A year has passed since I was last at Freeman Street Indoor Market in Grimsby and Sean McGarel and the team have continued the good work they have done since the site was renovated. The surrounding area is currently under development and hundreds of flats that surround the market have recently been evacuated and boarded up. These residents were part of the market’s core customers but this hasn’t perturbed the management team who are continuing to grow and invest in the market and are working hard with the traders to promote the centre to the local people of Grimsby.
Love your local market is just one of a number of promotions that run at Freeman Street throughout the year and this year a number of activities were scheduled to take place, including a fine food festival, craft fair, kids club, live music and an advice and information day in conjunction with Citizens Advice and including a surgery with a local MP. The surgeries are a regular feature at the market, running from 10.00 – 12.00 on Saturdays at the centre’s information point and during my visit the local ward councillor had appointments throughout his session.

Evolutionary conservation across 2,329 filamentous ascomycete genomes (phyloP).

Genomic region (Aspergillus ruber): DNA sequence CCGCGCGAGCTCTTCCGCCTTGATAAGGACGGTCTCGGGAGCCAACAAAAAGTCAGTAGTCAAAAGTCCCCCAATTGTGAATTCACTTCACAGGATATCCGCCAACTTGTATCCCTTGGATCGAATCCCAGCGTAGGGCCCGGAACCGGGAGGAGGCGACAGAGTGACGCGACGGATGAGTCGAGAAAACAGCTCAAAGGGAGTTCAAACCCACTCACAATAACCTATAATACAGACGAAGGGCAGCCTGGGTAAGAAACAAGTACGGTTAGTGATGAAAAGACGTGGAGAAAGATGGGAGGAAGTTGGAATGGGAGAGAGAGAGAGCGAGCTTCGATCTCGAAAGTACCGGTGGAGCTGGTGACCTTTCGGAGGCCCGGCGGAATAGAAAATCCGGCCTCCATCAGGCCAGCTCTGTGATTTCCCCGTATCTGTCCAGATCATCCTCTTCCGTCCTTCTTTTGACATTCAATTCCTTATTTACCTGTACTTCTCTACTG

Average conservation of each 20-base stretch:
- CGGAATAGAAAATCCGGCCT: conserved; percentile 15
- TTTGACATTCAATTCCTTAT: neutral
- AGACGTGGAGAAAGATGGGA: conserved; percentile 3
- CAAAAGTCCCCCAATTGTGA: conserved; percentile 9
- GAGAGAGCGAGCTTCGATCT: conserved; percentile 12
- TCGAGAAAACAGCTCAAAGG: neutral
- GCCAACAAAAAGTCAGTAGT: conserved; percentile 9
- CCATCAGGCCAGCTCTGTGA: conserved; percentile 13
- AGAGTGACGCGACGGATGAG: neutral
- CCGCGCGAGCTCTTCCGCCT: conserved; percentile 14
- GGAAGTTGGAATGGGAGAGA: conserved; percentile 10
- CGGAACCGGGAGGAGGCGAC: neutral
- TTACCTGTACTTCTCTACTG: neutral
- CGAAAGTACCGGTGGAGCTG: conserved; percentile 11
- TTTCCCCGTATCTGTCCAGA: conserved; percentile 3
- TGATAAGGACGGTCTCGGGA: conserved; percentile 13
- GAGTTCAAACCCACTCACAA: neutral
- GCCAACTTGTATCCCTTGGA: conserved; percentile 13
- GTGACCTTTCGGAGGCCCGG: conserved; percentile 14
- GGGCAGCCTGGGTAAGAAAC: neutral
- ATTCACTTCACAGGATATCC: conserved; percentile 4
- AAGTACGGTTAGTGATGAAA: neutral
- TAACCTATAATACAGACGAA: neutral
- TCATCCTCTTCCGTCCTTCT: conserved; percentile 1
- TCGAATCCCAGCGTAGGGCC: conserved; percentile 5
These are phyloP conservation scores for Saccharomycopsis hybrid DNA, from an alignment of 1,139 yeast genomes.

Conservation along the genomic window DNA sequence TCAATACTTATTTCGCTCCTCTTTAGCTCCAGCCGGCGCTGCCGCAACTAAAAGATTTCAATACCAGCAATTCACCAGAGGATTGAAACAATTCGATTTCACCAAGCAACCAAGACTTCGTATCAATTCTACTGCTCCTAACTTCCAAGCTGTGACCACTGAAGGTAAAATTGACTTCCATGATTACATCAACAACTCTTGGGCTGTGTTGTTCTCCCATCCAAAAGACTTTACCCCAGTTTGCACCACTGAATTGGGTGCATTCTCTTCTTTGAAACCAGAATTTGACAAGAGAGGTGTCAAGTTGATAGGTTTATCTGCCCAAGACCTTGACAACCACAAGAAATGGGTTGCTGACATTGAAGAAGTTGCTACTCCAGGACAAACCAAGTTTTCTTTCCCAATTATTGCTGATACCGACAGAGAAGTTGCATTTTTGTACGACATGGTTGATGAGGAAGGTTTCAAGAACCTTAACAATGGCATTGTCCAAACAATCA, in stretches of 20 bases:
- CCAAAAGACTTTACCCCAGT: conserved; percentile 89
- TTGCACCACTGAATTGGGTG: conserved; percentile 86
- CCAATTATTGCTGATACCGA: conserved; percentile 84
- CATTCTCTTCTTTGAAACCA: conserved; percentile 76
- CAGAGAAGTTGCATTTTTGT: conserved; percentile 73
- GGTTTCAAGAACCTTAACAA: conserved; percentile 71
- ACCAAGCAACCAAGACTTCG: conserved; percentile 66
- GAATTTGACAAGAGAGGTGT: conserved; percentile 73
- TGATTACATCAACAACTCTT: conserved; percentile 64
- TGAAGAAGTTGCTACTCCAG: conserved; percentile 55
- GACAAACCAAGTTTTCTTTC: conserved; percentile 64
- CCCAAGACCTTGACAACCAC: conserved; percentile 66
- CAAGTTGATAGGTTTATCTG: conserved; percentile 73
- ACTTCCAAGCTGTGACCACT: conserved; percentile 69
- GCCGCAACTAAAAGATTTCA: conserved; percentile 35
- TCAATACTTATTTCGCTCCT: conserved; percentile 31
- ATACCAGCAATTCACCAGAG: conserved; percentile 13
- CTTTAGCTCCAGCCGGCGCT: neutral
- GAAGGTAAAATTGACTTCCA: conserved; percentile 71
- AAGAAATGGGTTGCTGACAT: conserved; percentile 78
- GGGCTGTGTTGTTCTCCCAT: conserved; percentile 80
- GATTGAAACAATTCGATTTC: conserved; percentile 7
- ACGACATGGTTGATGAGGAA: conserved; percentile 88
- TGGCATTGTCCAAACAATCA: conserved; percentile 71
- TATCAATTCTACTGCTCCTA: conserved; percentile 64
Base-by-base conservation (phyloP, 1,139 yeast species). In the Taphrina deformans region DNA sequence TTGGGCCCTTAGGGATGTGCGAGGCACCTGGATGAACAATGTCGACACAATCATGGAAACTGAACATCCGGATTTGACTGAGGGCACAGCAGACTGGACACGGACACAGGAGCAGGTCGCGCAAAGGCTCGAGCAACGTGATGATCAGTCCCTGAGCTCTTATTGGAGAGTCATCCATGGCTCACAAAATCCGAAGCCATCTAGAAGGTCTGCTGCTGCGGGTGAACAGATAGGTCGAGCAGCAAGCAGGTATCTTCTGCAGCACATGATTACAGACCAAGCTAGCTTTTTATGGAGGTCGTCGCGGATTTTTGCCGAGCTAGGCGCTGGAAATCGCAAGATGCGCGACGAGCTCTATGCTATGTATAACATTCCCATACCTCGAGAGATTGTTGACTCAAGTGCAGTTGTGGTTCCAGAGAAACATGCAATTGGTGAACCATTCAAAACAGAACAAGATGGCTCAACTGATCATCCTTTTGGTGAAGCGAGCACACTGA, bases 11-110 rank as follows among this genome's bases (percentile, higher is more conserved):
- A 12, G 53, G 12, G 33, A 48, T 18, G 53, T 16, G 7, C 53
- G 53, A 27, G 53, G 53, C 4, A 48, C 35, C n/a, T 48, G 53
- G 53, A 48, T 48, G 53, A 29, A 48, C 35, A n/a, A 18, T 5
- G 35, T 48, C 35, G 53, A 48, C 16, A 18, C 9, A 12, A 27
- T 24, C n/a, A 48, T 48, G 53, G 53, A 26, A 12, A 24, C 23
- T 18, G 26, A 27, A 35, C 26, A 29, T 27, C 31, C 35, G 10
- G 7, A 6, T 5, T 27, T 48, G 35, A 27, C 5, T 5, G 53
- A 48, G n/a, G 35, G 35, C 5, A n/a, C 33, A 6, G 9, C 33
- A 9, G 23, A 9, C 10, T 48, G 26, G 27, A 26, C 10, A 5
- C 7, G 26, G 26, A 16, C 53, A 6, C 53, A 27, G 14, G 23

On the day that I was at Freeman Street Market, the main event was the Courtyard Spotlight – live music from a couple of bands that took place in the Courtyard area of the market. The first musicians were a duo called Rainmaker who took to the stage at midday. As regular readers will recall, I mentioned in my article last year that within the Courtyard there is a recording studio called MiniMatt. Matt Raistrick and Hetty McCarthy of Rainmaker have recorded there and Centre Manager Sean approached them to perform. Their acoustic indie set seemed to go down well with the customers present.
The second performers of the day were members of an alternative folk band from Scunthorpe called Ramble Gamble who had also recorded at the studio. Normally a seven piece, they had performed as a five piece before but on this occasion, due to illness, just two band members performed. Speaking to traders and customers during and after the event, they all agreed that the performances helped to bring people to the market and promote its profile.
Bill Hanley who sells fresh fish and eggs agreed that the entertainment helps boost trade. He has had a fish stall at Freeman Street for 25 years and is still doing a good trade, saying that he does better than most in terms of wet fish sales, part of which he accredits to being in Grimsby.